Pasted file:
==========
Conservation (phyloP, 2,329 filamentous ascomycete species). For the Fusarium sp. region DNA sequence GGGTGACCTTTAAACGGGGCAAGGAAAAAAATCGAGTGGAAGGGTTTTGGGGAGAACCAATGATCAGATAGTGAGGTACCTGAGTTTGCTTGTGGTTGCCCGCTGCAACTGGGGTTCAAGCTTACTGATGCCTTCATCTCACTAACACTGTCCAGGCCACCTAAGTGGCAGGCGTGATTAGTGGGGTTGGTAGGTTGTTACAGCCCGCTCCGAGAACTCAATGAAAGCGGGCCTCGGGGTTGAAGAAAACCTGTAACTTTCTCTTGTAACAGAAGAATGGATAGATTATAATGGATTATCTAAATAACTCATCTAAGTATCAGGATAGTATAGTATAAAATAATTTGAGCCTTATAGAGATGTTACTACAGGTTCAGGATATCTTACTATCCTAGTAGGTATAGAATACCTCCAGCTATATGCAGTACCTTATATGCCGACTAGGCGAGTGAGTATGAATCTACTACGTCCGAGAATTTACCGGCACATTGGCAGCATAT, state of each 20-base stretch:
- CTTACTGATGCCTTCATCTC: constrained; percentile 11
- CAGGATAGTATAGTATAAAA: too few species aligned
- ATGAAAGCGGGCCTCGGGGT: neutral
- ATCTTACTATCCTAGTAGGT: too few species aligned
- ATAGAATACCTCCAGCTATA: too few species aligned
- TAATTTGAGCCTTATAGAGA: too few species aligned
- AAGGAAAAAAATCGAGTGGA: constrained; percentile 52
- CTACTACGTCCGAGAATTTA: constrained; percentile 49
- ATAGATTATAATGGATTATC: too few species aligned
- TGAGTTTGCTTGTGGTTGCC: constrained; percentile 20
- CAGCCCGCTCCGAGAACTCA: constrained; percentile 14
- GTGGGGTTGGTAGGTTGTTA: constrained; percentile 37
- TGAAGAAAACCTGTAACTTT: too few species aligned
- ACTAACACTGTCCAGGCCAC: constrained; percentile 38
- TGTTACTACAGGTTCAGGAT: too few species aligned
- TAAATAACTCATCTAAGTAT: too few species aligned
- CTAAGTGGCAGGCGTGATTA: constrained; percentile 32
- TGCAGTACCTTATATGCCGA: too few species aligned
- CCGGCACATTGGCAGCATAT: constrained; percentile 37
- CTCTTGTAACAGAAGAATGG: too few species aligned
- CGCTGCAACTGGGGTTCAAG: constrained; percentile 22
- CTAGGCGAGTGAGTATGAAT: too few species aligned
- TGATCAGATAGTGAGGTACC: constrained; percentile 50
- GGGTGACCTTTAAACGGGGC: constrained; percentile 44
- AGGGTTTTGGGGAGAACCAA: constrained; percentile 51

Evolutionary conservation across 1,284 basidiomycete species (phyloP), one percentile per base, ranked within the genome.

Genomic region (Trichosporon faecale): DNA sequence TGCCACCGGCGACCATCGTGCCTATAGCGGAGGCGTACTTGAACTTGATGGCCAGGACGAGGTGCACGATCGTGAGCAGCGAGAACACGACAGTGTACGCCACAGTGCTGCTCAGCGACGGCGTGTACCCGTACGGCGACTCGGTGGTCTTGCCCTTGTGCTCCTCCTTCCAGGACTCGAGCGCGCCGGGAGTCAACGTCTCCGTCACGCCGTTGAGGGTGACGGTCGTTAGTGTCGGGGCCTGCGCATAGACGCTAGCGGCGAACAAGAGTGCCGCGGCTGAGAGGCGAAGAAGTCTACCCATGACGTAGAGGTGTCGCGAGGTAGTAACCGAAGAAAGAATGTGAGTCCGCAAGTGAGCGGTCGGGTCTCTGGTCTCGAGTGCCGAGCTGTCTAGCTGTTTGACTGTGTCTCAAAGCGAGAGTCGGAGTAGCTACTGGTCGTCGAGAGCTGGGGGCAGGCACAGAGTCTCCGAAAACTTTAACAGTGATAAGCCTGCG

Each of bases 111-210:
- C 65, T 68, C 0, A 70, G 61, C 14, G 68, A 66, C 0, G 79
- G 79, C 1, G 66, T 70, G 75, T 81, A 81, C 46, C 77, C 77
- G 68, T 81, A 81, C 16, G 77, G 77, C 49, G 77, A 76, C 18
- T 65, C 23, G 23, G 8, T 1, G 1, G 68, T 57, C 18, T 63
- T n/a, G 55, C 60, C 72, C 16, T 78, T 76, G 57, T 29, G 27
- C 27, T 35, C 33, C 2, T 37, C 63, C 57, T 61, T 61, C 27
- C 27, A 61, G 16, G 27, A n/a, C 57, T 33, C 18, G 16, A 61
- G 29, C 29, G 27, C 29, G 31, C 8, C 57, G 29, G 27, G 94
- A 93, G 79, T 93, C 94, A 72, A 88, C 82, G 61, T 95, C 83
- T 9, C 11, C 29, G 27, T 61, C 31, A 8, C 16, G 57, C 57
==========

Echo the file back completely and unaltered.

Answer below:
Conservation (phyloP, 2,329 filamentous ascomycete species). For the Fusarium sp. region DNA sequence GGGTGACCTTTAAACGGGGCAAGGAAAAAAATCGAGTGGAAGGGTTTTGGGGAGAACCAATGATCAGATAGTGAGGTACCTGAGTTTGCTTGTGGTTGCCCGCTGCAACTGGGGTTCAAGCTTACTGATGCCTTCATCTCACTAACACTGTCCAGGCCACCTAAGTGGCAGGCGTGATTAGTGGGGTTGGTAGGTTGTTACAGCCCGCTCCGAGAACTCAATGAAAGCGGGCCTCGGGGTTGAAGAAAACCTGTAACTTTCTCTTGTAACAGAAGAATGGATAGATTATAATGGATTATCTAAATAACTCATCTAAGTATCAGGATAGTATAGTATAAAATAATTTGAGCCTTATAGAGATGTTACTACAGGTTCAGGATATCTTACTATCCTAGTAGGTATAGAATACCTCCAGCTATATGCAGTACCTTATATGCCGACTAGGCGAGTGAGTATGAATCTACTACGTCCGAGAATTTACCGGCACATTGGCAGCATAT, state of each 20-base stretch:
- CTTACTGATGCCTTCATCTC: constrained; percentile 11
- CAGGATAGTATAGTATAAAA: too few species aligned
- ATGAAAGCGGGCCTCGGGGT: neutral
- ATCTTACTATCCTAGTAGGT: too few species aligned
- ATAGAATACCTCCAGCTATA: too few species aligned
- TAATTTGAGCCTTATAGAGA: too few species aligned
- AAGGAAAAAAATCGAGTGGA: constrained; percentile 52
- CTACTACGTCCGAGAATTTA: constrained; percentile 49
- ATAGATTATAATGGATTATC: too few species aligned
- TGAGTTTGCTTGTGGTTGCC: constrained; percentile 20
- CAGCCCGCTCCGAGAACTCA: constrained; percentile 14
- GTGGGGTTGGTAGGTTGTTA: constrained; percentile 37
- TGAAGAAAACCTGTAACTTT: too few species aligned
- ACTAACACTGTCCAGGCCAC: constrained; percentile 38
- TGTTACTACAGGTTCAGGAT: too few species aligned
- TAAATAACTCATCTAAGTAT: too few species aligned
- CTAAGTGGCAGGCGTGATTA: constrained; percentile 32
- TGCAGTACCTTATATGCCGA: too few species aligned
- CCGGCACATTGGCAGCATAT: constrained; percentile 37
- CTCTTGTAACAGAAGAATGG: too few species aligned
- CGCTGCAACTGGGGTTCAAG: constrained; percentile 22
- CTAGGCGAGTGAGTATGAAT: too few species aligned
- TGATCAGATAGTGAGGTACC: constrained; percentile 50
- GGGTGACCTTTAAACGGGGC: constrained; percentile 44
- AGGGTTTTGGGGAGAACCAA: constrained; percentile 51

Evolutionary conservation across 1,284 basidiomycete species (phyloP), one percentile per base, ranked within the genome.

Genomic region (Trichosporon faecale): DNA sequence TGCCACCGGCGACCATCGTGCCTATAGCGGAGGCGTACTTGAACTTGATGGCCAGGACGAGGTGCACGATCGTGAGCAGCGAGAACACGACAGTGTACGCCACAGTGCTGCTCAGCGACGGCGTGTACCCGTACGGCGACTCGGTGGTCTTGCCCTTGTGCTCCTCCTTCCAGGACTCGAGCGCGCCGGGAGTCAACGTCTCCGTCACGCCGTTGAGGGTGACGGTCGTTAGTGTCGGGGCCTGCGCATAGACGCTAGCGGCGAACAAGAGTGCCGCGGCTGAGAGGCGAAGAAGTCTACCCATGACGTAGAGGTGTCGCGAGGTAGTAACCGAAGAAAGAATGTGAGTCCGCAAGTGAGCGGTCGGGTCTCTGGTCTCGAGTGCCGAGCTGTCTAGCTGTTTGACTGTGTCTCAAAGCGAGAGTCGGAGTAGCTACTGGTCGTCGAGAGCTGGGGGCAGGCACAGAGTCTCCGAAAACTTTAACAGTGATAAGCCTGCG

Each of bases 111-210:
- C 65, T 68, C 0, A 70, G 61, C 14, G 68, A 66, C 0, G 79
- G 79, C 1, G 66, T 70, G 75, T 81, A 81, C 46, C 77, C 77
- G 68, T 81, A 81, C 16, G 77, G 77, C 49, G 77, A 76, C 18
- T 65, C 23, G 23, G 8, T 1, G 1, G 68, T 57, C 18, T 63
- T n/a, G 55, C 60, C 72, C 16, T 78, T 76, G 57, T 29, G 27
- C 27, T 35, C 33, C 2, T 37, C 63, C 57, T 61, T 61, C 27
- C 27, A 61, G 16, G 27, A n/a, C 57, T 33, C 18, G 16, A 61
- G 29, C 29, G 27, C 29, G 31, C 8, C 57, G 29, G 27, G 94
- A 93, G 79, T 93, C 94, A 72, A 88, C 82, G 61, T 95, C 83
- T 9, C 11, C 29, G 27, T 61, C 31, A 8, C 16, G 57, C 57